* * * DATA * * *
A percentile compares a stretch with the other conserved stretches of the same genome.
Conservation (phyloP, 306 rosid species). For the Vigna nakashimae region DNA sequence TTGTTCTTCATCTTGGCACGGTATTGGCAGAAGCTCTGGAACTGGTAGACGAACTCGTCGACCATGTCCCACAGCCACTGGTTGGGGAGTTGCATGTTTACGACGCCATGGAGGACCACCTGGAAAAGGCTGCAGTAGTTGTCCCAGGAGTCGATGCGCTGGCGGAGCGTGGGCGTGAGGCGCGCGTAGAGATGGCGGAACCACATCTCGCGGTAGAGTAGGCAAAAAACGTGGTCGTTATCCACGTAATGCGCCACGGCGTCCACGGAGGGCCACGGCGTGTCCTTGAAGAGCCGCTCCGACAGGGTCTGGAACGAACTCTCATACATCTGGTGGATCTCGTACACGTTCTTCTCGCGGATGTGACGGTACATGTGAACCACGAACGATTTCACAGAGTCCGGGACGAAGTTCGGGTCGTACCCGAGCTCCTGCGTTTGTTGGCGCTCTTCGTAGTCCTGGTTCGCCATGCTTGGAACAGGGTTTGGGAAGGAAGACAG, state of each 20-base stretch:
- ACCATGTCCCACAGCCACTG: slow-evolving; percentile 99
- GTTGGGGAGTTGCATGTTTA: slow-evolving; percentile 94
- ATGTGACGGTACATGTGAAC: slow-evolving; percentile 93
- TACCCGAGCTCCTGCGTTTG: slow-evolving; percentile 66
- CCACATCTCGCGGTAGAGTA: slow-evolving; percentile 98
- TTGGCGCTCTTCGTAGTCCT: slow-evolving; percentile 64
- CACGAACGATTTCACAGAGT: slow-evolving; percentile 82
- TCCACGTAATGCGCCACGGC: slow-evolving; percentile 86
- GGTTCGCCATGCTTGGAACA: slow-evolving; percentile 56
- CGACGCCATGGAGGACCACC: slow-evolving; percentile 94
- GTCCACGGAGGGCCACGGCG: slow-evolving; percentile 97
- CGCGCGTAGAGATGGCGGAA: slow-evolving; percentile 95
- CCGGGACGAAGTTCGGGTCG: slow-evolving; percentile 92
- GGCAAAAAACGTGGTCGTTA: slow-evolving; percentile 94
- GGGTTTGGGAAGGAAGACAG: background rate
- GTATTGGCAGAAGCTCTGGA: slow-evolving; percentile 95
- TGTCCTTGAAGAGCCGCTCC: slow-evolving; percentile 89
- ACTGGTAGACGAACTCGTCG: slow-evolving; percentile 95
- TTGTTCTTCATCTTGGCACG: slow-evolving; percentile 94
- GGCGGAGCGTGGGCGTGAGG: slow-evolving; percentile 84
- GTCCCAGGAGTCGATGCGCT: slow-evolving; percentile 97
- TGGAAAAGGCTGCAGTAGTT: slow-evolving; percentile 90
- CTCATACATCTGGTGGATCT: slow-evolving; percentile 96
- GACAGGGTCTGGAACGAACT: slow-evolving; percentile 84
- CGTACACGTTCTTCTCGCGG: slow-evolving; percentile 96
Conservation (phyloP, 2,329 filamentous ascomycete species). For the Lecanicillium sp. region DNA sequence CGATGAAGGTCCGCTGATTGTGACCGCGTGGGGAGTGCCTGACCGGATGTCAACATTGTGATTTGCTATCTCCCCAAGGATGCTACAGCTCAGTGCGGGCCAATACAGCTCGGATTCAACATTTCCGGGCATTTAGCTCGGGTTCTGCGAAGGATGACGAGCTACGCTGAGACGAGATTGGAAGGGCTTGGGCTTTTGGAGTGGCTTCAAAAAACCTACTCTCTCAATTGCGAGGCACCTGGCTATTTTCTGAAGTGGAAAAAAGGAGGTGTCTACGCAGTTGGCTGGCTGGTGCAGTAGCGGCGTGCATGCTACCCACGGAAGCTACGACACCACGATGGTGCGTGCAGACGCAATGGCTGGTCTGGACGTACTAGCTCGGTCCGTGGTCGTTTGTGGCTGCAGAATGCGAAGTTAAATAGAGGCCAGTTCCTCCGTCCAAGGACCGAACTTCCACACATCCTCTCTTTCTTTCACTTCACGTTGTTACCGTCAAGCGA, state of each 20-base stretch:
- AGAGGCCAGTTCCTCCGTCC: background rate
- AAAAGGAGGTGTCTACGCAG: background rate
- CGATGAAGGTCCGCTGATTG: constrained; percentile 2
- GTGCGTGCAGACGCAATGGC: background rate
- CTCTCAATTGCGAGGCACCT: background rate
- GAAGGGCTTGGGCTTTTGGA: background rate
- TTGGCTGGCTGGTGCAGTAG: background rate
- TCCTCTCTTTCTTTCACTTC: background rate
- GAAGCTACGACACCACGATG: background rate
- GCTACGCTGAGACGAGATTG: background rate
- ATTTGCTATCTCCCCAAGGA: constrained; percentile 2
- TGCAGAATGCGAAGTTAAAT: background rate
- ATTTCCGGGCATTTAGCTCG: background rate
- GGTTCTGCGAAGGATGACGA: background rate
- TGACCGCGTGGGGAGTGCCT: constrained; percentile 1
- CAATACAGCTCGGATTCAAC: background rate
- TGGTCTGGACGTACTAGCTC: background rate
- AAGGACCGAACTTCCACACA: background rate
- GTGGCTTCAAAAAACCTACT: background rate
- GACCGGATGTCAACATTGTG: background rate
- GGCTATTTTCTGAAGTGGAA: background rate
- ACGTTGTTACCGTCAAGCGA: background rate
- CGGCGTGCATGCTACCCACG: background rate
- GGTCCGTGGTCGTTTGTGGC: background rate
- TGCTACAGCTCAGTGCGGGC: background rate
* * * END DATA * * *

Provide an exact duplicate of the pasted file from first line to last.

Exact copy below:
A percentile compares a stretch with the other conserved stretches of the same genome.
Conservation (phyloP, 306 rosid species). For the Vigna nakashimae region DNA sequence TTGTTCTTCATCTTGGCACGGTATTGGCAGAAGCTCTGGAACTGGTAGACGAACTCGTCGACCATGTCCCACAGCCACTGGTTGGGGAGTTGCATGTTTACGACGCCATGGAGGACCACCTGGAAAAGGCTGCAGTAGTTGTCCCAGGAGTCGATGCGCTGGCGGAGCGTGGGCGTGAGGCGCGCGTAGAGATGGCGGAACCACATCTCGCGGTAGAGTAGGCAAAAAACGTGGTCGTTATCCACGTAATGCGCCACGGCGTCCACGGAGGGCCACGGCGTGTCCTTGAAGAGCCGCTCCGACAGGGTCTGGAACGAACTCTCATACATCTGGTGGATCTCGTACACGTTCTTCTCGCGGATGTGACGGTACATGTGAACCACGAACGATTTCACAGAGTCCGGGACGAAGTTCGGGTCGTACCCGAGCTCCTGCGTTTGTTGGCGCTCTTCGTAGTCCTGGTTCGCCATGCTTGGAACAGGGTTTGGGAAGGAAGACAG, state of each 20-base stretch:
- ACCATGTCCCACAGCCACTG: slow-evolving; percentile 99
- GTTGGGGAGTTGCATGTTTA: slow-evolving; percentile 94
- ATGTGACGGTACATGTGAAC: slow-evolving; percentile 93
- TACCCGAGCTCCTGCGTTTG: slow-evolving; percentile 66
- CCACATCTCGCGGTAGAGTA: slow-evolving; percentile 98
- TTGGCGCTCTTCGTAGTCCT: slow-evolving; percentile 64
- CACGAACGATTTCACAGAGT: slow-evolving; percentile 82
- TCCACGTAATGCGCCACGGC: slow-evolving; percentile 86
- GGTTCGCCATGCTTGGAACA: slow-evolving; percentile 56
- CGACGCCATGGAGGACCACC: slow-evolving; percentile 94
- GTCCACGGAGGGCCACGGCG: slow-evolving; percentile 97
- CGCGCGTAGAGATGGCGGAA: slow-evolving; percentile 95
- CCGGGACGAAGTTCGGGTCG: slow-evolving; percentile 92
- GGCAAAAAACGTGGTCGTTA: slow-evolving; percentile 94
- GGGTTTGGGAAGGAAGACAG: background rate
- GTATTGGCAGAAGCTCTGGA: slow-evolving; percentile 95
- TGTCCTTGAAGAGCCGCTCC: slow-evolving; percentile 89
- ACTGGTAGACGAACTCGTCG: slow-evolving; percentile 95
- TTGTTCTTCATCTTGGCACG: slow-evolving; percentile 94
- GGCGGAGCGTGGGCGTGAGG: slow-evolving; percentile 84
- GTCCCAGGAGTCGATGCGCT: slow-evolving; percentile 97
- TGGAAAAGGCTGCAGTAGTT: slow-evolving; percentile 90
- CTCATACATCTGGTGGATCT: slow-evolving; percentile 96
- GACAGGGTCTGGAACGAACT: slow-evolving; percentile 84
- CGTACACGTTCTTCTCGCGG: slow-evolving; percentile 96
Conservation (phyloP, 2,329 filamentous ascomycete species). For the Lecanicillium sp. region DNA sequence CGATGAAGGTCCGCTGATTGTGACCGCGTGGGGAGTGCCTGACCGGATGTCAACATTGTGATTTGCTATCTCCCCAAGGATGCTACAGCTCAGTGCGGGCCAATACAGCTCGGATTCAACATTTCCGGGCATTTAGCTCGGGTTCTGCGAAGGATGACGAGCTACGCTGAGACGAGATTGGAAGGGCTTGGGCTTTTGGAGTGGCTTCAAAAAACCTACTCTCTCAATTGCGAGGCACCTGGCTATTTTCTGAAGTGGAAAAAAGGAGGTGTCTACGCAGTTGGCTGGCTGGTGCAGTAGCGGCGTGCATGCTACCCACGGAAGCTACGACACCACGATGGTGCGTGCAGACGCAATGGCTGGTCTGGACGTACTAGCTCGGTCCGTGGTCGTTTGTGGCTGCAGAATGCGAAGTTAAATAGAGGCCAGTTCCTCCGTCCAAGGACCGAACTTCCACACATCCTCTCTTTCTTTCACTTCACGTTGTTACCGTCAAGCGA, state of each 20-base stretch:
- AGAGGCCAGTTCCTCCGTCC: background rate
- AAAAGGAGGTGTCTACGCAG: background rate
- CGATGAAGGTCCGCTGATTG: constrained; percentile 2
- GTGCGTGCAGACGCAATGGC: background rate
- CTCTCAATTGCGAGGCACCT: background rate
- GAAGGGCTTGGGCTTTTGGA: background rate
- TTGGCTGGCTGGTGCAGTAG: background rate
- TCCTCTCTTTCTTTCACTTC: background rate
- GAAGCTACGACACCACGATG: background rate
- GCTACGCTGAGACGAGATTG: background rate
- ATTTGCTATCTCCCCAAGGA: constrained; percentile 2
- TGCAGAATGCGAAGTTAAAT: background rate
- ATTTCCGGGCATTTAGCTCG: background rate
- GGTTCTGCGAAGGATGACGA: background rate
- TGACCGCGTGGGGAGTGCCT: constrained; percentile 1
- CAATACAGCTCGGATTCAAC: background rate
- TGGTCTGGACGTACTAGCTC: background rate
- AAGGACCGAACTTCCACACA: background rate
- GTGGCTTCAAAAAACCTACT: background rate
- GACCGGATGTCAACATTGTG: background rate
- GGCTATTTTCTGAAGTGGAA: background rate
- ACGTTGTTACCGTCAAGCGA: background rate
- CGGCGTGCATGCTACCCACG: background rate
- GGTCCGTGGTCGTTTGTGGC: background rate
- TGCTACAGCTCAGTGCGGGC: background rate